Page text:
What really sets Gynoug apart from its peers are its visuals. The best way to describe them would be as a mix of ancient Greek, gothic, steampunk, and bio-metallic (think H.R. Giger) imagery. For the most part, those disparate design choices all fit together surprisingly well. After navigating a cave full of flying mollusks, spiders, disembodied heads, and snail men, the boss fight against a steam train with a giant human head doesn’t seem all that out of the ordinary.
After the first cave level, you navigate above (and within) a river, the inside of a castle, an industrial factory, the inside of a pink organic something-or-other (maybe a womb?), and finally the clouds. The locales and regular enemies,which come in all manner of variety and sizes, are actually pretty tame, at least compared to the bosses.
Each level has at least a mid boss and an endboss, and they sure are messed up. For the most part, they all look like grotesque human abominations that have been fused with metal. This is some of the most interesting sprite-work seen from the 16-bit era, and is almost worth the price of admission alone, even for non shooter fans.
The designs can be credited to Satoshi Nakai, who later designed art assets for Cho Aniki, Resident Evil: Code Veronica, Culdcept, and others. The visuals are quite dark and muddy, but that’s probably the look they set out to achieve.
Gynoug‘s difficulty sits somewhere around the mid-range of Genesis shooters. On the one hand, it’s not nearly as difficult as games like Gaiares or Hellfire, but you definitely won’t be clearing it on your first couple tries. In the American and European versions, the default difficulty is set to Easy, with the alternative options of Normal, Hard, and Hyper. The only difference between the Japanese and American version, other than the title change and the inclusion of Masaya’s logo, is that the default difficulty is set to Normal, and there’s no Easy mode at all.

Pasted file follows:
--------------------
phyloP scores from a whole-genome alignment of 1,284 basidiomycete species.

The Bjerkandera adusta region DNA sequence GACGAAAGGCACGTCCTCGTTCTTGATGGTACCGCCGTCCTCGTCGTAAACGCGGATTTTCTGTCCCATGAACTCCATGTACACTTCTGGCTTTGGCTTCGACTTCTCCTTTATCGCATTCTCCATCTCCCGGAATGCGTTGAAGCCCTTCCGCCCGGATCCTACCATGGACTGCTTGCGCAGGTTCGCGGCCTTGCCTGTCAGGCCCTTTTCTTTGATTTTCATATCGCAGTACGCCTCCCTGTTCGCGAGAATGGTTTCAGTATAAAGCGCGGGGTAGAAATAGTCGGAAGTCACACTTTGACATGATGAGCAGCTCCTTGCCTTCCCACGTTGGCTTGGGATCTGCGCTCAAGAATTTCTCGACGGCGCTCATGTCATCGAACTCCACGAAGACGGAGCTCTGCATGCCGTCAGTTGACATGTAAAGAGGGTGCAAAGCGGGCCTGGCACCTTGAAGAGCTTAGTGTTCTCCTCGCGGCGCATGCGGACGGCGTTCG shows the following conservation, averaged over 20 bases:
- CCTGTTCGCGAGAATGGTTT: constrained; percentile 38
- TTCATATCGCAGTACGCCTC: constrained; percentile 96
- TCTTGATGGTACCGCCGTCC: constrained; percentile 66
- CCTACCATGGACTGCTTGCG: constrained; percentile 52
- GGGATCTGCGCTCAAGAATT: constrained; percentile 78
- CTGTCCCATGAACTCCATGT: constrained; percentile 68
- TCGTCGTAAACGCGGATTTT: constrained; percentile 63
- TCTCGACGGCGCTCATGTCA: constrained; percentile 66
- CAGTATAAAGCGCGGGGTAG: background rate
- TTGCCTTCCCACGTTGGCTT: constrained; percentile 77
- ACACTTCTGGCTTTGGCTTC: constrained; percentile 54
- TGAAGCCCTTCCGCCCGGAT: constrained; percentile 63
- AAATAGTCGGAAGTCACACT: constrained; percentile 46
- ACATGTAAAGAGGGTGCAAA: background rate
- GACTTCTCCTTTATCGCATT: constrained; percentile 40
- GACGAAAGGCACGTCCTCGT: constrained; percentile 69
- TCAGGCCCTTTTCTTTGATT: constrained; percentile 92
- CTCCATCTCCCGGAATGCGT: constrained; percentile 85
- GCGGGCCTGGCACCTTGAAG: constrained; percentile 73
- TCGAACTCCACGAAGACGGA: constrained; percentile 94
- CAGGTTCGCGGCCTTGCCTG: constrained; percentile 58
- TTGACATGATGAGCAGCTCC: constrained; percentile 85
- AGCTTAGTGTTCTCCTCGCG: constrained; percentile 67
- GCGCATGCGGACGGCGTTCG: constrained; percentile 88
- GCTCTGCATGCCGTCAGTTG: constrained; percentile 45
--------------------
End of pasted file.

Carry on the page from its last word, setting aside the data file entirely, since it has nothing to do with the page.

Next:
Gynoug‘s score seems to be a point of contention. Some people love it, others hate it. Regardless, it suits the dark themes of the game quite nicely. It was scored by Noriyuki Iwadare, who was also responsible for Langrisser II and Gleylancer‘s soundtracks. The tempo is always upbeat, which provides a nice contrast to the bleak visuals. The melodies evoke a medieval sound, so expect plenty of organ and horn instruments. The third stage, which has you traversing a castle interior, has a piece of music that would feel right at home in a Castlevania game.
Overall, Gynoug is a game that deserves to be played by any shooter fans with a Genesis or Mega Drive, and anyone who’s interested in experiencing one of the most bizarre visual experiences in gaming. The game provides a decent challenge, but isn’t so difficult that completion feels out of reach.
This is a no-brainer for anyone who enjoys Genesis shoot-em-ups. Gynoug was released on the Wii Virtual Console, but only in Japan.